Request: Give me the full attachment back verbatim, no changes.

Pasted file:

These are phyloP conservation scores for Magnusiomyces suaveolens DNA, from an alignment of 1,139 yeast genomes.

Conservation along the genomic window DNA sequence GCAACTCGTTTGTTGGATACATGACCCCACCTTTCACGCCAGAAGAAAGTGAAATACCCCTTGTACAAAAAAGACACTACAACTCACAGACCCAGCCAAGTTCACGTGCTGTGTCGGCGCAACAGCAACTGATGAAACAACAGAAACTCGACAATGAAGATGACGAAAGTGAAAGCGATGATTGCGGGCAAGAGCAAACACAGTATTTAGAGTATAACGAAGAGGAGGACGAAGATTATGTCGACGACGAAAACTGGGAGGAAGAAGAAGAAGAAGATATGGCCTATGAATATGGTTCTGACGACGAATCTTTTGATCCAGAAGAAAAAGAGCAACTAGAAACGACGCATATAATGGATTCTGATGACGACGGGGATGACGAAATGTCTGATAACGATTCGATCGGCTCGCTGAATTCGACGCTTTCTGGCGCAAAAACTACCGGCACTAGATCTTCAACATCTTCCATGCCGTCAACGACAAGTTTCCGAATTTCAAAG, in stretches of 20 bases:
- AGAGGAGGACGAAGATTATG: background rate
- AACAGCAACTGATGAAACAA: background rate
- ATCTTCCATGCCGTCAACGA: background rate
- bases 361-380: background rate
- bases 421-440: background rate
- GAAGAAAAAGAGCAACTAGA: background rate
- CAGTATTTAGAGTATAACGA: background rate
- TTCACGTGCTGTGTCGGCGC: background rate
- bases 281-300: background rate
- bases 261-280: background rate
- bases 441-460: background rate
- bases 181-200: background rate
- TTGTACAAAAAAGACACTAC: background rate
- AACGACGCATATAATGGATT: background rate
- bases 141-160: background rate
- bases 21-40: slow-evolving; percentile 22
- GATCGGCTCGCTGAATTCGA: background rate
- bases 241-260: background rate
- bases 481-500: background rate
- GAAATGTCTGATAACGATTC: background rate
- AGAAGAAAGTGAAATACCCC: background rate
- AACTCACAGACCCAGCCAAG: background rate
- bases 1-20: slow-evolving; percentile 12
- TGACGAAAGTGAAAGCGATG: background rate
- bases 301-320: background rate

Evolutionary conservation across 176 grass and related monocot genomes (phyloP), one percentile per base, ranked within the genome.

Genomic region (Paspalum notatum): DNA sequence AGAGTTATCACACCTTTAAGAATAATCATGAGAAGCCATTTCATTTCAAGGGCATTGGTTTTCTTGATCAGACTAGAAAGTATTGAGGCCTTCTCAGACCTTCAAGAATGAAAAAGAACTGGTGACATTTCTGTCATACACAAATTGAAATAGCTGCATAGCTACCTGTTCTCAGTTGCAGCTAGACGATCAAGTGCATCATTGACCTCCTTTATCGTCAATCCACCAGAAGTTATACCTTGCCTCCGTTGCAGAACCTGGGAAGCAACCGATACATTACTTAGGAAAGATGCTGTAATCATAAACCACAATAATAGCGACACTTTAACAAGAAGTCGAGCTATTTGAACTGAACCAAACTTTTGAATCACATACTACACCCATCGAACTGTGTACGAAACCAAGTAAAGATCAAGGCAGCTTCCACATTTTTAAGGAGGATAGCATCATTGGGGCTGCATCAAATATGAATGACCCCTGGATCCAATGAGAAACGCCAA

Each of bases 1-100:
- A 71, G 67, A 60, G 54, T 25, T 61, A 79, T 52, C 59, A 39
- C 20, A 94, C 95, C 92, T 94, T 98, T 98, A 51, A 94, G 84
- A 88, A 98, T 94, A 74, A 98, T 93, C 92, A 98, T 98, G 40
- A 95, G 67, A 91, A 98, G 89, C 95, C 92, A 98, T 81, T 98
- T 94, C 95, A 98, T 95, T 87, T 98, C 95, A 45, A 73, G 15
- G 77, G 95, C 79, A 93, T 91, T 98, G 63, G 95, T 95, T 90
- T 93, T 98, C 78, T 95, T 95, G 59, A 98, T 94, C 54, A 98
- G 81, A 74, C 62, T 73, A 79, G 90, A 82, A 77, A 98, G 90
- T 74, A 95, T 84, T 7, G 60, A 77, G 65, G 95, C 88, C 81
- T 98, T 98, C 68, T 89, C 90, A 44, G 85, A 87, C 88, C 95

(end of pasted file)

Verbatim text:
These are phyloP conservation scores for Magnusiomyces suaveolens DNA, from an alignment of 1,139 yeast genomes.

Conservation along the genomic window DNA sequence GCAACTCGTTTGTTGGATACATGACCCCACCTTTCACGCCAGAAGAAAGTGAAATACCCCTTGTACAAAAAAGACACTACAACTCACAGACCCAGCCAAGTTCACGTGCTGTGTCGGCGCAACAGCAACTGATGAAACAACAGAAACTCGACAATGAAGATGACGAAAGTGAAAGCGATGATTGCGGGCAAGAGCAAACACAGTATTTAGAGTATAACGAAGAGGAGGACGAAGATTATGTCGACGACGAAAACTGGGAGGAAGAAGAAGAAGAAGATATGGCCTATGAATATGGTTCTGACGACGAATCTTTTGATCCAGAAGAAAAAGAGCAACTAGAAACGACGCATATAATGGATTCTGATGACGACGGGGATGACGAAATGTCTGATAACGATTCGATCGGCTCGCTGAATTCGACGCTTTCTGGCGCAAAAACTACCGGCACTAGATCTTCAACATCTTCCATGCCGTCAACGACAAGTTTCCGAATTTCAAAG, in stretches of 20 bases:
- AGAGGAGGACGAAGATTATG: background rate
- AACAGCAACTGATGAAACAA: background rate
- ATCTTCCATGCCGTCAACGA: background rate
- bases 361-380: background rate
- bases 421-440: background rate
- GAAGAAAAAGAGCAACTAGA: background rate
- CAGTATTTAGAGTATAACGA: background rate
- TTCACGTGCTGTGTCGGCGC: background rate
- bases 281-300: background rate
- bases 261-280: background rate
- bases 441-460: background rate
- bases 181-200: background rate
- TTGTACAAAAAAGACACTAC: background rate
- AACGACGCATATAATGGATT: background rate
- bases 141-160: background rate
- bases 21-40: slow-evolving; percentile 22
- GATCGGCTCGCTGAATTCGA: background rate
- bases 241-260: background rate
- bases 481-500: background rate
- GAAATGTCTGATAACGATTC: background rate
- AGAAGAAAGTGAAATACCCC: background rate
- AACTCACAGACCCAGCCAAG: background rate
- bases 1-20: slow-evolving; percentile 12
- TGACGAAAGTGAAAGCGATG: background rate
- bases 301-320: background rate

Evolutionary conservation across 176 grass and related monocot genomes (phyloP), one percentile per base, ranked within the genome.

Genomic region (Paspalum notatum): DNA sequence AGAGTTATCACACCTTTAAGAATAATCATGAGAAGCCATTTCATTTCAAGGGCATTGGTTTTCTTGATCAGACTAGAAAGTATTGAGGCCTTCTCAGACCTTCAAGAATGAAAAAGAACTGGTGACATTTCTGTCATACACAAATTGAAATAGCTGCATAGCTACCTGTTCTCAGTTGCAGCTAGACGATCAAGTGCATCATTGACCTCCTTTATCGTCAATCCACCAGAAGTTATACCTTGCCTCCGTTGCAGAACCTGGGAAGCAACCGATACATTACTTAGGAAAGATGCTGTAATCATAAACCACAATAATAGCGACACTTTAACAAGAAGTCGAGCTATTTGAACTGAACCAAACTTTTGAATCACATACTACACCCATCGAACTGTGTACGAAACCAAGTAAAGATCAAGGCAGCTTCCACATTTTTAAGGAGGATAGCATCATTGGGGCTGCATCAAATATGAATGACCCCTGGATCCAATGAGAAACGCCAA

Each of bases 1-100:
- A 71, G 67, A 60, G 54, T 25, T 61, A 79, T 52, C 59, A 39
- C 20, A 94, C 95, C 92, T 94, T 98, T 98, A 51, A 94, G 84
- A 88, A 98, T 94, A 74, A 98, T 93, C 92, A 98, T 98, G 40
- A 95, G 67, A 91, A 98, G 89, C 95, C 92, A 98, T 81, T 98
- T 94, C 95, A 98, T 95, T 87, T 98, C 95, A 45, A 73, G 15
- G 77, G 95, C 79, A 93, T 91, T 98, G 63, G 95, T 95, T 90
- T 93, T 98, C 78, T 95, T 95, G 59, A 98, T 94, C 54, A 98
- G 81, A 74, C 62, T 73, A 79, G 90, A 82, A 77, A 98, G 90
- T 74, A 95, T 84, T 7, G 60, A 77, G 65, G 95, C 88, C 81
- T 98, T 98, C 68, T 89, C 90, A 44, G 85, A 87, C 88, C 95